With the school year underway, parent-teacher conferences are soon to follow. Now that your teacher has an idea of your child's learning style and personality, it's time to sit down and see where things stand.

If you get confused or anxious about parent-teacher conference expectations, you're not alone. Many parents get nervous when the email or note comes home requesting a meeting. But this is a great opportunity for face-to-face time with your child's teacher and there are ways to make it go smoothly.

1. Meet with the teacher.

Don't ignore a conference request. Whether your child is excelling or having difficulties, oblige a teacher's request to meet in person.

2. Talk to your child.

Find out how things are going both socially and academically. Ask open-ended questions to get engaged answers. Write down the positive and negative feedback you receive; it serves as a springboard for questions to ask at the conference.

3. Tell your child about the conference.

When appropriate, let your child know about the scheduled meeting, especially if it's occurring during school hours — otherwise she might be nervous that you're talking to the teacher about her. Explain the meeting's purpose. Ask if there's anything she'd like you to discuss.

4. Schedule a conference without your child present.

Unless the teacher requests that your child attends, meet when your child isn't in the room. Conversations can be more open and candid.

5. Arrive early.

Plan to arrive 10-15 minutes early so you don't shorten your time with the teacher and affect the other conferences she may have scheduled. If you know you're going to be late, see if it's more appropriate to reschedule for another day and time.

6. Come prepared.

Write down any questions you want to ask or topics you want to discuss. Doing so helps the conference stay on task.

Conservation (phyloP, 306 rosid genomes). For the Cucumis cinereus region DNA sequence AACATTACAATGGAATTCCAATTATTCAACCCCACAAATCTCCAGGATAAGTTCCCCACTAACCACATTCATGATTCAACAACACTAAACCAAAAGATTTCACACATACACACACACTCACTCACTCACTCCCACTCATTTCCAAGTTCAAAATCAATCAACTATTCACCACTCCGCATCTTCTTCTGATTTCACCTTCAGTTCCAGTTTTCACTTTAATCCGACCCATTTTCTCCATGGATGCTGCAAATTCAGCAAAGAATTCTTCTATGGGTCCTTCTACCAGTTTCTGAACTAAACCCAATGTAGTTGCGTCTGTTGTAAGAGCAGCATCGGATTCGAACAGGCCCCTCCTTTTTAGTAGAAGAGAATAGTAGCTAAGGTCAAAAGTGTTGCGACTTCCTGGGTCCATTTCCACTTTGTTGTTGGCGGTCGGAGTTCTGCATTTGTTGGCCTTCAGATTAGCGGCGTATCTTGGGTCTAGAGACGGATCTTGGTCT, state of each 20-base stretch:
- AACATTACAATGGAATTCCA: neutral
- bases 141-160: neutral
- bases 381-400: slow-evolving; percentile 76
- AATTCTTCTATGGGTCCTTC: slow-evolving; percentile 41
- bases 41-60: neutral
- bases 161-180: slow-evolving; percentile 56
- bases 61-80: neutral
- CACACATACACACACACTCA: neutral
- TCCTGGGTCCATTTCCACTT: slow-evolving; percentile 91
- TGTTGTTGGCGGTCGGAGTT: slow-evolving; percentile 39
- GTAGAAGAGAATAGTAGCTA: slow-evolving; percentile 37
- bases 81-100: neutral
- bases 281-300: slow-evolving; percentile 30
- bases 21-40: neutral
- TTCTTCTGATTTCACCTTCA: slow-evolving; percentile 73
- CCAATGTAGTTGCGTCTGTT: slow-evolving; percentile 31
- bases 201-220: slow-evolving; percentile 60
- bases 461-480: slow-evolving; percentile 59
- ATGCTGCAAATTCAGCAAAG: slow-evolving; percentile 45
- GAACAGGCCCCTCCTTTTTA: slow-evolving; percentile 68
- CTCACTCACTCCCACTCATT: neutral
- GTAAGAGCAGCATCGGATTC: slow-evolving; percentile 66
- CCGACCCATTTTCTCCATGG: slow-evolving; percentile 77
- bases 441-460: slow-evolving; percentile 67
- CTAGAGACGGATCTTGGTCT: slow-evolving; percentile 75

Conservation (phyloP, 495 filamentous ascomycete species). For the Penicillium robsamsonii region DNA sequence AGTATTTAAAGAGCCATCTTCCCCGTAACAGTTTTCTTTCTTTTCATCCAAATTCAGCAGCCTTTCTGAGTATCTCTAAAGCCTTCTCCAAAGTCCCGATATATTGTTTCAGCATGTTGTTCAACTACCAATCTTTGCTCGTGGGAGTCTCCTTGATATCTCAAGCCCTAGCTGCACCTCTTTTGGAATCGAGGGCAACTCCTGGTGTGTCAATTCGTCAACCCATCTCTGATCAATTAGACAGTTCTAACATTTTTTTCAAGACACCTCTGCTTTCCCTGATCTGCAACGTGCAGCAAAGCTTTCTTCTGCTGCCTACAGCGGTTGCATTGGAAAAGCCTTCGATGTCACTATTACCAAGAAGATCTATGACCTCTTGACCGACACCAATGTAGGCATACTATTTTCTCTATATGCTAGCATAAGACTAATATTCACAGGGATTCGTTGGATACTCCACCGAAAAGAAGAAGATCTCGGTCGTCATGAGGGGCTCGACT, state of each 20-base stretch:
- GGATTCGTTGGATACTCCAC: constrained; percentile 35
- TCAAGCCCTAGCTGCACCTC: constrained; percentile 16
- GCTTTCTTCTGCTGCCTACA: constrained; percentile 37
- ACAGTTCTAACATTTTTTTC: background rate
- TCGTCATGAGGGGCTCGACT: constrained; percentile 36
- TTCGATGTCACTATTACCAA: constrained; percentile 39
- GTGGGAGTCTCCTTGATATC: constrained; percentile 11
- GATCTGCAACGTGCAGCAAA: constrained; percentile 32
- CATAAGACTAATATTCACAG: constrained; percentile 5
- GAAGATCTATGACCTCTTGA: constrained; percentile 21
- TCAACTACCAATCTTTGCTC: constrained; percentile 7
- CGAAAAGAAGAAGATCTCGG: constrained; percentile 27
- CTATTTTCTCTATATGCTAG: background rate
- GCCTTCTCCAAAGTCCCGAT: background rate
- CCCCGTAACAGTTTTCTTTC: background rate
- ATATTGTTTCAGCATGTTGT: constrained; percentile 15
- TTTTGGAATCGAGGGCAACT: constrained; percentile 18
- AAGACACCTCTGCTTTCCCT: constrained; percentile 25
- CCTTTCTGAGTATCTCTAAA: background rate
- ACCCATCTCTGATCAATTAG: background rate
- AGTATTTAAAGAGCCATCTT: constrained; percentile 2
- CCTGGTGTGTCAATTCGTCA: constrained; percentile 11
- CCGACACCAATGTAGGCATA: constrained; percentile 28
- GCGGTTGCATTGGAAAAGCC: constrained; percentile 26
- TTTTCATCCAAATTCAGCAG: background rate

7. Bring a positive attitude.

You and the teacher have your child's best interest in mind, but discussing tough issues can be difficult. Avoid being defensive or causing defensiveness. Address concerns respectfully and listen to what the teacher has to say. You may know your child, but he or she knows education and classroom environments.

8. Establish goals.

Have a clear understanding of everyone's expectations and goals. This includes you, your child and her teacher. Develop an action plan of what to continue doing and what to change.

9, Find out the preferred communication method.

Ask the best way to contact the teacher with future questions, be it email, notes, or phone calls.

10. Follow through.

If the teacher requests your help in addressing specific concerns, follow through with concrete action steps. Examples might include tutoring services or changing routines at home.

11. Follow up.

Keep the teacher informed of your child's progress or concerns you have. Don't hesitate to request an additional meeting.

12. Update your child.

Start with the positive things her teacher had to say and talk about concerns you or the teacher discussed. Explain how the three of you can work together to ensure she has a great school year.